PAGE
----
In the history of rugby, no clearout at a ruck has ever been as contentious as the one that gave birth to the infamous Speargate scandal in 2005. Less than a minute into the 2005 British and Irish Lions’ first Test against the All Blacks in Christchurch, captain Brian O’Driscoll was cleared out at the ruck by his opposing outside centre and captain Tana Umaga, alongside hooker Keven Mealamu, in an event that will still leave a bitter taste in the mouth of many from the British Isles.
With touch judge Andrew Cole mere metres away, the pair upended the Irishman and drove him head-first into the ground, dislocating his shoulder and ending his tour, only to go unpunished in the match.
For viewers at the time there was not great televisual footage of the offence, largely because this was so late that play, and the attentions of the cameramen, had moved on. The most noticeable thing was O’Driscoll’s cry of pain when landing more than anything visual.
This is what ultimately proved to be the problem, as, despite Lions coach Sir Clive Woodward reporting Umaga and Mealamu to the International Rugby Board’s citing commissioner, Willem Venter, there was deemed to be insufficient footage, and the pair were cleared. It was only in the succeeding months that more angles emerged which were more incriminating.
Speaking in a press conference the next morning, the Lions centre did not mince words, as the New Zealand Herald reported:
“I have no doubt whatsoever that it was some sort of spear tackle that ended it.
“My real disappointment was that he (Umaga) didn’t come up as I was being stretchered off which I thought would just be a common courtesy between captains, whether he had been involved or not.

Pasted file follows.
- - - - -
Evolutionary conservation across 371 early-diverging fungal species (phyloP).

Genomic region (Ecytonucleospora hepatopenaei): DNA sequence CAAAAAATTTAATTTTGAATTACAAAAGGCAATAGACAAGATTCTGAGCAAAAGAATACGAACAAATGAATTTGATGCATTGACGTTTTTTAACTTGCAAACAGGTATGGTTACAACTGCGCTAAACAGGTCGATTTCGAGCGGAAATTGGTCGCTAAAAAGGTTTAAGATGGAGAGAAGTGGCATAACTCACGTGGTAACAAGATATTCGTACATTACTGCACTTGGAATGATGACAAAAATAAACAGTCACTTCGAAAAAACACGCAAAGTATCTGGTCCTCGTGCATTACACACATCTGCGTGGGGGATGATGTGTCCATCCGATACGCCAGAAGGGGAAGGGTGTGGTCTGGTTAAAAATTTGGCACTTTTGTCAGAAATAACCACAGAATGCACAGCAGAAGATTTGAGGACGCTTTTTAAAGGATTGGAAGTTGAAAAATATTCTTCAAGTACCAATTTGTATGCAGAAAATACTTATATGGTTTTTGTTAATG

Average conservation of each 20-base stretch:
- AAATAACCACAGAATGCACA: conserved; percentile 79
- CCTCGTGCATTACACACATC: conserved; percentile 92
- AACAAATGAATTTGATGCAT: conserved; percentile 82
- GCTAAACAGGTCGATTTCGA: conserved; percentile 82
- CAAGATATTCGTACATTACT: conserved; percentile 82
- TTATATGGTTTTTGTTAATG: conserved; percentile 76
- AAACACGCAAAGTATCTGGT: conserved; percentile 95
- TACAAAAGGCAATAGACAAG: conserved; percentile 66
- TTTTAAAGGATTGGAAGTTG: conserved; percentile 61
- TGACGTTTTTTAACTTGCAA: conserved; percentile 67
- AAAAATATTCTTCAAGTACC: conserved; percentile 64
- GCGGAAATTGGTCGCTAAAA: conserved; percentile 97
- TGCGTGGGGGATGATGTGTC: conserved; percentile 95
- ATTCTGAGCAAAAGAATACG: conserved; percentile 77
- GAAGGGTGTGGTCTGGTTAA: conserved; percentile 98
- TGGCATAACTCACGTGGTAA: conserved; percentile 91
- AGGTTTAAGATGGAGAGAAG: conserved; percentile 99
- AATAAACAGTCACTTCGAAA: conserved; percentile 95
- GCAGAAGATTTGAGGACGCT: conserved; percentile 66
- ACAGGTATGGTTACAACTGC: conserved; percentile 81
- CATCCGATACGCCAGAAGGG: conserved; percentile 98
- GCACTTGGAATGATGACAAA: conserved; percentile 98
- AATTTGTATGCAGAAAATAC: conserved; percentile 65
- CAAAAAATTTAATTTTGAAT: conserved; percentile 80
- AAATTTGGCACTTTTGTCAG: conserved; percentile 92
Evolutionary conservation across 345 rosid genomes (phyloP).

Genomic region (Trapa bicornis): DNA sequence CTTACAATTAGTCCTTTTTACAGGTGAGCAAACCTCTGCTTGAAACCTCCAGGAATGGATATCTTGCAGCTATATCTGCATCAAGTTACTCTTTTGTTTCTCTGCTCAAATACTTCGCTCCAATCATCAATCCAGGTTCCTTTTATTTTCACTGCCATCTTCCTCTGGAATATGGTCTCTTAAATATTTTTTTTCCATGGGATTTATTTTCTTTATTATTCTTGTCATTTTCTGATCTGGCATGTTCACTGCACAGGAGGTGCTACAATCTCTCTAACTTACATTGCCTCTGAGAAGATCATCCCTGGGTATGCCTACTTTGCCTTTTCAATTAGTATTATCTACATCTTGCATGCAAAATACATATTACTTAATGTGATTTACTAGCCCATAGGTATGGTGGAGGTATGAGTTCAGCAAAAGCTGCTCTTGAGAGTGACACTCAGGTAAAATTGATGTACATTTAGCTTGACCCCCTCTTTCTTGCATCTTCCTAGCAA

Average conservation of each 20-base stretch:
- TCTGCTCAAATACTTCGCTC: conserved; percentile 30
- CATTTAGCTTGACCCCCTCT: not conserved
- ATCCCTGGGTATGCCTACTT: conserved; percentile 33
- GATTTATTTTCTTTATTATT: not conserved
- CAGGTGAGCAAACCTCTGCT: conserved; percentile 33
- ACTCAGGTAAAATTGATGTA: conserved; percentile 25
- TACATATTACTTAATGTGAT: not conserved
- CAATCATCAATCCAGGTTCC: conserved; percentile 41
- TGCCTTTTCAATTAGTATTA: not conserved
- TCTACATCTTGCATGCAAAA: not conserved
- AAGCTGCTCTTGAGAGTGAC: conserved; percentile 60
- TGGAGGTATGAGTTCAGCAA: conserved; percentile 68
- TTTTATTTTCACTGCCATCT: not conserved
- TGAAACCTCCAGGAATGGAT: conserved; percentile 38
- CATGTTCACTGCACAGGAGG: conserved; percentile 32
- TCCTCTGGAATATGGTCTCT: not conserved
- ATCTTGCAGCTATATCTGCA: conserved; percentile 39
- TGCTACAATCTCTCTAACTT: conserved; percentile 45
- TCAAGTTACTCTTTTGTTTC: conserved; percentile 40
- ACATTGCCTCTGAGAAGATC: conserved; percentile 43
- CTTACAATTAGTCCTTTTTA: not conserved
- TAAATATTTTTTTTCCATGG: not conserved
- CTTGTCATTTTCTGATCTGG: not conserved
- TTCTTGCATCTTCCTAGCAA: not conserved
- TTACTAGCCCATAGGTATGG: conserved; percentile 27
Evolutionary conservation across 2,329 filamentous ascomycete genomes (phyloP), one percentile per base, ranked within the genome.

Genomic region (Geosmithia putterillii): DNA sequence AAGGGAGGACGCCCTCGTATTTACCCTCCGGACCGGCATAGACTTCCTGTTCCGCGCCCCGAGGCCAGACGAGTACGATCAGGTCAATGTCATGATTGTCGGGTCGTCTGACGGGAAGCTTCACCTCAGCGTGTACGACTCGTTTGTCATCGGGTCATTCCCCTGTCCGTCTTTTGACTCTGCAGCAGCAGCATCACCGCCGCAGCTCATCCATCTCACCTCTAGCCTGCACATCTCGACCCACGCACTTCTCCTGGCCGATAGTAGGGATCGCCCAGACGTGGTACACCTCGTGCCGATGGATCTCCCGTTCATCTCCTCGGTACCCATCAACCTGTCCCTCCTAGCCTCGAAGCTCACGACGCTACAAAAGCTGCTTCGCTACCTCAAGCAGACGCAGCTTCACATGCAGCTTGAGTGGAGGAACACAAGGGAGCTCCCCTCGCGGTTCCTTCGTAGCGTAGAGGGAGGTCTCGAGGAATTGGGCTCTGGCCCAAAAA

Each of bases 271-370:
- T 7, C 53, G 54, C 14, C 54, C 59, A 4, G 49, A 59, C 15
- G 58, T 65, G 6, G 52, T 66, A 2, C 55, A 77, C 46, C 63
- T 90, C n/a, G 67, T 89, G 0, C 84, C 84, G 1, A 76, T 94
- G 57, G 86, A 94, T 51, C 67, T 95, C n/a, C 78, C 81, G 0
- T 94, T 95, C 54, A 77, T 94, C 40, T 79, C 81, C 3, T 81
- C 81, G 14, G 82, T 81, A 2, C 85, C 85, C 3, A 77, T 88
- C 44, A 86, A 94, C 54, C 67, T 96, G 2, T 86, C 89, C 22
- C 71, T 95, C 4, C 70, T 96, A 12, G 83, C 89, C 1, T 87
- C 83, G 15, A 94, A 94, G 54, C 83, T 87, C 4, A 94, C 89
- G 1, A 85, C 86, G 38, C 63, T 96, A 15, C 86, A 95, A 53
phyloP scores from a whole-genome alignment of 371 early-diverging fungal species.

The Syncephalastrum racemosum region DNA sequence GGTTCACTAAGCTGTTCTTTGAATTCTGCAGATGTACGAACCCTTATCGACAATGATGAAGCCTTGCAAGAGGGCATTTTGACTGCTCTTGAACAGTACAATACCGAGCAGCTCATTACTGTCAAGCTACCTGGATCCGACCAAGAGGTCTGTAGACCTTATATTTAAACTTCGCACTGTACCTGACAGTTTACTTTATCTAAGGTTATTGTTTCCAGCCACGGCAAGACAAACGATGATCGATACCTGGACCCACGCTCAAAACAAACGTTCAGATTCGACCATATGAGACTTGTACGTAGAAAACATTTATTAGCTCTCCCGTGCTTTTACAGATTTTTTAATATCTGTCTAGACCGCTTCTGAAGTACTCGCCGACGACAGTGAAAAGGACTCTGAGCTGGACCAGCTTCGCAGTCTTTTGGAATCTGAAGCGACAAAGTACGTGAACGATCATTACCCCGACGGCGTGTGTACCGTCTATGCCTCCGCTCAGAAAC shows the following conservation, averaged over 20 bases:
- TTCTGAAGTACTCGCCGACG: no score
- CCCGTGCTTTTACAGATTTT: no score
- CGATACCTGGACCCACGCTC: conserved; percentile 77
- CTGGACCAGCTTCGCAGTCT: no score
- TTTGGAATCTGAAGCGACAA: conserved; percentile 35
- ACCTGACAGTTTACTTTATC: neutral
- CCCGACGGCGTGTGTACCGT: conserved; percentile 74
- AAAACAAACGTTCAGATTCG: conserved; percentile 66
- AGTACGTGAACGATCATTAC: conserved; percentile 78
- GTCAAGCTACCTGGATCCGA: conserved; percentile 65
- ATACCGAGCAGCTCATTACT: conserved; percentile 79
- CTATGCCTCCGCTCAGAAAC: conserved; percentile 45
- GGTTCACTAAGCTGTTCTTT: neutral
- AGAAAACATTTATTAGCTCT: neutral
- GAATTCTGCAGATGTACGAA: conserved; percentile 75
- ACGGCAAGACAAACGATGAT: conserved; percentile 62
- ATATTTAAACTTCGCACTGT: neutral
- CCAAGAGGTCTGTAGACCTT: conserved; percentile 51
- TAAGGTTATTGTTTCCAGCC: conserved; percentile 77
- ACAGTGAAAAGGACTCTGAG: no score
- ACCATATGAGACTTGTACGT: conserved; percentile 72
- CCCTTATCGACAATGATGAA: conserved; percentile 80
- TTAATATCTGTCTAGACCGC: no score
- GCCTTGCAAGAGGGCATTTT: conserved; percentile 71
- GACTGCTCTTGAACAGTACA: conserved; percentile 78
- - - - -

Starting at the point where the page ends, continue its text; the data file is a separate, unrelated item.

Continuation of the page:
“I don’t know whether that shows any element of guilt or not. At the time and post-match when I thought about it, that certainly disappointed me.”
There is no greater indicator of the severity of the spear than O’Driscoll seeing it as a positive that he did not break his neck. But needless to say, Woodward was exasperated at the entire ordeal, and lambasted the citing process in a week long onslaught to the press by the Lions team. This was an event that furcated the two opposing camps beyond the simple status of being Test opponents, it created a new level of animosity, which was perhaps magnified by the Lions’ poor showing.
This opened widespread speculation that the All Blacks had targeted the Lions’ captain and talisman, something that the Rugby World Cup winning coach ruled out. He nonetheless described it as a “dreadful foul”, as reported in The Independent.
Umaga and the All Blacks head coach Sir Graham Henry were keen to move on from the issue despite the storm that was created, more or less saying that it was a part of rugby. Of course, from their perspective that is understandable as nothing productive was going to come out of discussing it.
The captain did comment on the position that O’Driscoll had taken though, particularly how he had not gone to see him. The BBC reported in a press conference that Umaga said he had other priorities at the time, saying: “At that stage I had to try and keep (the team) together. It was such a lengthy period, we had to sort some things out that worked for us.”